EU parliament’s biggest parties vote together

VoteWatch Europe recent research is being used in this Financial Times report:

11 March 2015

There cannot be many legislatures in Europe where the largest political party and the second largest party are rivals, yet vote the same way 80 per cent of the time. Since last May’s European Parliament elections, the EU assembly has turned into just such a place.

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Juncker vote reveals Socialist divisions in Parliament
23 October 2014

A dissident group of 32 MEPs amongst the Socialists & Democrats group in the European Parliament didn’t support Jean-Claude Juncker’s new Commission, according to data by Votewatch Europe.

Jean-Claude Juncker’s new Commission won the support of the European Parliament yesterday (22 October) with 423 votes in favour, 209 against, and 67 abstentions. Continue Reading

Will eurosceptics force a new political reality on Europe?

Euronews – The Network (Debate featuring Doru Frantescu, Director of VoteWatch Europe)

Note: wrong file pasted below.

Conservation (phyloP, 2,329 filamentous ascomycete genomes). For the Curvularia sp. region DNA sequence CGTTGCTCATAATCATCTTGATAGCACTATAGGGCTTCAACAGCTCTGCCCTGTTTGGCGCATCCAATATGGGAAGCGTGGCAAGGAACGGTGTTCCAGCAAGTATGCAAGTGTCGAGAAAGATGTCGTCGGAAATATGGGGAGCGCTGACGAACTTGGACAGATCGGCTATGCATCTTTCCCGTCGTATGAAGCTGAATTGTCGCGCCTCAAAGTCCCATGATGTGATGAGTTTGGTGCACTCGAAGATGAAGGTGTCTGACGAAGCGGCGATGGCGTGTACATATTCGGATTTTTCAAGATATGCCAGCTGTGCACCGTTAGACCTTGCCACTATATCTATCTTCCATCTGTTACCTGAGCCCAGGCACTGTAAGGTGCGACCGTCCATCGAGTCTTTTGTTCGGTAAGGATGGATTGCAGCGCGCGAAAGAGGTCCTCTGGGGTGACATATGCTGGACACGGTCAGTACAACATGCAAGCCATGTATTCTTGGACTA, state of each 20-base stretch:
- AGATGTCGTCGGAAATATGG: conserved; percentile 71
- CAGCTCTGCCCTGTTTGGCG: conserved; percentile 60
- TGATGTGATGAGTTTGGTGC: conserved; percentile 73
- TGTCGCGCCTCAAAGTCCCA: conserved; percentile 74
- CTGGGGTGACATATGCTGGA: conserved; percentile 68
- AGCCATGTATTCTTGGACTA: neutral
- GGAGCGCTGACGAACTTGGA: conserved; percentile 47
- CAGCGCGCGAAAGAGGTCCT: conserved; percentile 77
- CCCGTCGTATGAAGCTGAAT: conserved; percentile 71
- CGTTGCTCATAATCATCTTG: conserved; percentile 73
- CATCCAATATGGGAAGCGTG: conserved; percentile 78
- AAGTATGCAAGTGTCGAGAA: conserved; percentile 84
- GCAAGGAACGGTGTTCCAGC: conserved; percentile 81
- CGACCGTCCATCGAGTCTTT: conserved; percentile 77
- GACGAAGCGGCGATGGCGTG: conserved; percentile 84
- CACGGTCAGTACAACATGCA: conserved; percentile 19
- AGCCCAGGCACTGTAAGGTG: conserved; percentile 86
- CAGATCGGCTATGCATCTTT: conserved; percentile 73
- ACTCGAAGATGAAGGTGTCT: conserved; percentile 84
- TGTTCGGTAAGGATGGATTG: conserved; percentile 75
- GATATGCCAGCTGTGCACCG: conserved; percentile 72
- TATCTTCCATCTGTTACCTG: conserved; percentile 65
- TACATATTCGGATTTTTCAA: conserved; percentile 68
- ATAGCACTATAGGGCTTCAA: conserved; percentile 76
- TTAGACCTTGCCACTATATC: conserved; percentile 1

Many analysts are predicting a surge in support for eurosceptics and hardline nationalist parties in May’s EU parliamentary elections. In this edition of The Network Chris Burns and his panel of guests consider the consequences if the predictions are borne out. Continue Reading

Recalling the roll calls

European Voice –


Testing an [VoteWatch] app that lets citizens delve into an MEP’s voting history.

MEPs on the campaign trail ahead of next May’s European Parliament elections ought to think twice before they stretch the truth when it comes to their voting record, as a new app from VoteWatch Europe puts MEPs’ entire voting history in their constituents’ hands. Continue Reading

Parlement européen : quel parti travaille le plus ?



La France, comme tous les pays d’Europe, s’apprête à élire ses eurodéputés. L’occasion de faire le bilan des sortants en matière de participation aux votes, mais aussi de rapports et déclarations. Pour ce faire, nous avons eu recours aux données de VoteWatch, une ONG qui travaille à établir une comptabilité du travail des parlementaires européens.

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Finding its voting feet


The European Parliament is a funny old place. Armed with ever increasing legislative powers, as MEPs giddy with the as-yet unexplored possibilities of the Lisbon Treaty tell us with admirable regularity, it is nevertheless a legislature without a single demos, elected on a low average voter turnout and where a stifling sense of consensus reigns. Continue Reading